How to Photograph Bubbles

Photographing bubbles can be quite frustrating because they are one subject that disappears on you in the space of a few seconds. They seem to pop right when you press the shutter button. Plus they are extremely fragile, they can float away from you, are very hard to hold, hard to focus on and are transparent so you’ll really need to watch your background.

However, the effort is worth it because they are very pretty to look at, can be iridescent like a rainbow caught in a tiny orb, they provide a sense of whimsy, and they make interesting shapes since they can attach to each other to form a cluster.

To shoot bubbles, you must first have a bubble solution. You can buy it from toy stores and hobby shops but you can also create your own with a few key ingredients. 

Homemade bubble solution:

Mix around 1/3 cup of liquid detergent (preferably Joy Ultra) in a cup of water. Add a teaspoon of glycerin or sugar. This will help stabilize the bubble shape to make it last longer before it bursts. Leave the mixture alone for at least a few hours. Your bubble wand can just a length of wire that has been looped to form a circle with a handle.

Lighting bubbles can be tricky. Sunlight does a great job of it since it can evenly light the bubbles. Take note that they can reflect whatever is near them such as trees, bushes, your house, even yourself. If you are indoors and want to take a close-up shot, a bright lamp will do but you’ll have to strategically place it in such a way that it doesn’t get reflected in the bubble. You can use a large white sheet to bounce off the light. This will show the bubble’s iridescence without the lamp also appearing in the image. Another light source can be a flash. Place a black backdrop, focus on the area where your bubbles will be, then use the flash when the bubbles are in position. Try using the burst mode if your camera has that feature.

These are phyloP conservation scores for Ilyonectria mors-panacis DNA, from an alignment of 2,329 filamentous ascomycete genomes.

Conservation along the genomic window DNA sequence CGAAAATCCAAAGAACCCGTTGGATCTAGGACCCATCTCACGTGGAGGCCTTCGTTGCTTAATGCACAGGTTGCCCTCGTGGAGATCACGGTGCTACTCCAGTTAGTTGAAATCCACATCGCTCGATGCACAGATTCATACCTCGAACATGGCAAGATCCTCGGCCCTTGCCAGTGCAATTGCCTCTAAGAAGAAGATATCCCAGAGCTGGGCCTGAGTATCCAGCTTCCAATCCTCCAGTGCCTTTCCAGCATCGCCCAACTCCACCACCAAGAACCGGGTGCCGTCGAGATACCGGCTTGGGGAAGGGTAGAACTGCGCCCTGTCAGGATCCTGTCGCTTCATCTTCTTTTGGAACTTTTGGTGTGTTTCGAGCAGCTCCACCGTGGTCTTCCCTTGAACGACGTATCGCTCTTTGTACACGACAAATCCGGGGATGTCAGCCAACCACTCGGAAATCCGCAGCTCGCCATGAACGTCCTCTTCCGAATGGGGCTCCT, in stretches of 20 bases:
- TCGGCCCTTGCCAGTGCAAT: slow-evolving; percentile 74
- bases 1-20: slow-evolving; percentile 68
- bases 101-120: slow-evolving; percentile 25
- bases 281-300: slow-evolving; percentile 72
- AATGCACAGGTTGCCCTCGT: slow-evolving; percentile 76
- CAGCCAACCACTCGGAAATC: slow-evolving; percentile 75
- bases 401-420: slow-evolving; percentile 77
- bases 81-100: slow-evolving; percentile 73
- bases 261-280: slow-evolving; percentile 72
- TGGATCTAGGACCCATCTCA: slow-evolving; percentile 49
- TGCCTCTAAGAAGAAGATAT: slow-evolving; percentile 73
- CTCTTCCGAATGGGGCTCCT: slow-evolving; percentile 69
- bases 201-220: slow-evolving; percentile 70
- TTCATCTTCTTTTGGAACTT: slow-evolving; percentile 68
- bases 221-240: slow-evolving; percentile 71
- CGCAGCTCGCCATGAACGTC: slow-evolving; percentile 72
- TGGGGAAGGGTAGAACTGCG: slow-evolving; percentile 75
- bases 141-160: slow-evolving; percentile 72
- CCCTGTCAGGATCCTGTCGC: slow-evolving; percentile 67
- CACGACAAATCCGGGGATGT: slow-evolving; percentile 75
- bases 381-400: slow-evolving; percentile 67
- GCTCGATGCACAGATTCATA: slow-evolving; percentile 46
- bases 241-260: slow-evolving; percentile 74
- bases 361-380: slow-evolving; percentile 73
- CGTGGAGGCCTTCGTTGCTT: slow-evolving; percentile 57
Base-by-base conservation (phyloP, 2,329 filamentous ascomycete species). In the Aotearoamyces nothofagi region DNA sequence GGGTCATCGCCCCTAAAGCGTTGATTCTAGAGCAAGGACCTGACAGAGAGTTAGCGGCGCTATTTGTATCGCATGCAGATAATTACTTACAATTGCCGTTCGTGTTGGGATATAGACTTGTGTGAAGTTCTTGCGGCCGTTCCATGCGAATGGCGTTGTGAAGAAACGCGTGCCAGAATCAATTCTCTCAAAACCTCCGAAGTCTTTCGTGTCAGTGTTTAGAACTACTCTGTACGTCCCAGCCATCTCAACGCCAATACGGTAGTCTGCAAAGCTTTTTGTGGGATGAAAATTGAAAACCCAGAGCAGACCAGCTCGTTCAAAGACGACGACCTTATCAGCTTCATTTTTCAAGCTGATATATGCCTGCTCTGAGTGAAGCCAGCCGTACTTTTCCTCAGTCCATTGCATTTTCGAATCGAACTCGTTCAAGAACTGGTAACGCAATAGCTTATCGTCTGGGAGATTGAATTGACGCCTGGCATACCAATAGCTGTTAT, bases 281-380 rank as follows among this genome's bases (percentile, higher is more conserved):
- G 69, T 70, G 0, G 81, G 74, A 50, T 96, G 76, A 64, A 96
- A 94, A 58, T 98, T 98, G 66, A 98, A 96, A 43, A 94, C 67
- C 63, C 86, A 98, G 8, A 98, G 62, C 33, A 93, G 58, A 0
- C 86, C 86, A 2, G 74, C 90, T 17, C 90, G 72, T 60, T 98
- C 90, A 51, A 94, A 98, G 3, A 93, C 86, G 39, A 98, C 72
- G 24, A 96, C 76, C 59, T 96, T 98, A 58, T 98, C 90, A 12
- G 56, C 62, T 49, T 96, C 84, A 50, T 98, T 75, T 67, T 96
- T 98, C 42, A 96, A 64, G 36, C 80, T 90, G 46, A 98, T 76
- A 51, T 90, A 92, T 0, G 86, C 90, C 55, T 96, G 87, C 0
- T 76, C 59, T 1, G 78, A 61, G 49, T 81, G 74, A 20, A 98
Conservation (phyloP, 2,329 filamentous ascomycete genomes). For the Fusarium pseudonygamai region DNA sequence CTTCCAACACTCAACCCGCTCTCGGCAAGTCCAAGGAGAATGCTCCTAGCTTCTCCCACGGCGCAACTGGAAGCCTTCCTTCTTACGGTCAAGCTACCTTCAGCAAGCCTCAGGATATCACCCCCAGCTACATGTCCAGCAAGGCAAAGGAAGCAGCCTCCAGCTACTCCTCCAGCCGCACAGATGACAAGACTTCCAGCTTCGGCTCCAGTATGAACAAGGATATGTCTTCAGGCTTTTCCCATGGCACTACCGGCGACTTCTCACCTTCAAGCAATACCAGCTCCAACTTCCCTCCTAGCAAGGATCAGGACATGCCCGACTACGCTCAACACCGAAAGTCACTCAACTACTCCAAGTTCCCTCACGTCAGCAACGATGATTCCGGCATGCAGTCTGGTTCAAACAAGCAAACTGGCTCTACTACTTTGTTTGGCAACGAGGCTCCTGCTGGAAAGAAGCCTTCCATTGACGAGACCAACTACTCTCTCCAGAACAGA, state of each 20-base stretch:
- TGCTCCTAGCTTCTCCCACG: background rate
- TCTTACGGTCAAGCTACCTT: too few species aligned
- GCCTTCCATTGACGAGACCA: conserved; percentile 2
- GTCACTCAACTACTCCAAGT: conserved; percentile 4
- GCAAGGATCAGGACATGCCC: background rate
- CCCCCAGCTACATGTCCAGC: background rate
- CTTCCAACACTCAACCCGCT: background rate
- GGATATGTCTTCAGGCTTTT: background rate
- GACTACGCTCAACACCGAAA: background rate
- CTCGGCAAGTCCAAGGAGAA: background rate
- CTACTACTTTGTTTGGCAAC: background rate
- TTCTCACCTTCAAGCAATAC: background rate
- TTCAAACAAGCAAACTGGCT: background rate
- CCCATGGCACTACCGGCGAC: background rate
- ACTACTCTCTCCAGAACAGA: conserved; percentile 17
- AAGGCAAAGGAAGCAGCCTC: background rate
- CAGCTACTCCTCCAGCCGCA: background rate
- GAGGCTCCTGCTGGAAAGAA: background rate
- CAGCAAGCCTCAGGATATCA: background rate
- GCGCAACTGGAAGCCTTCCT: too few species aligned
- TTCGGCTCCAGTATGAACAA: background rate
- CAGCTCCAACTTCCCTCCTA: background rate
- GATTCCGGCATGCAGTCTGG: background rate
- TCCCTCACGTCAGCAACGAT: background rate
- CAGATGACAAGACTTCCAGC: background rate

The camera settings really depend on your setup. If you are outdoors in the sunlight, then a fast shutter speed will freeze those bubbles in mid-air. If you are indoors and are taking macro shots, a slow shutter speed such as ¼ of a second might work better. Since bubbles explode, they usually leave a soapy residue so be careful of sticking your camera lens too close to the bubble. 

There are all kinds of bubbles, from the blow bubbles children play with to those you get when you shake the shampoo bottle. There are giant bubbles and there are tiny ones. There’s even bubble film, which is the flat ‘sheet’ of bubble on the bubble wand before you swipe it in the air or blow on it to form a bubble globe.

There are so many ways of photographing bubbles, some use an elaborate setup while others just use whatever is at hand. Experiment with other people’s tactics or be inventive and create your own setup. Also experiment with composition by thinking out of the box. Bubbles are already naturally visually appealing but are quite common subjects.  It’s up to you to make your bubble image pop (yes, pun is intended) and stand out from the rest.

This entry was posted on Friday, September 10th, 2010 at 2:34 am and is filed under Advanced Tutorials, Articles, Miscellaneous, Photo Inspiration, Photography Tutorials. You can follow any responses to this entry through the RSS 2.0 feed. You can leave a response, or trackback from your own site.

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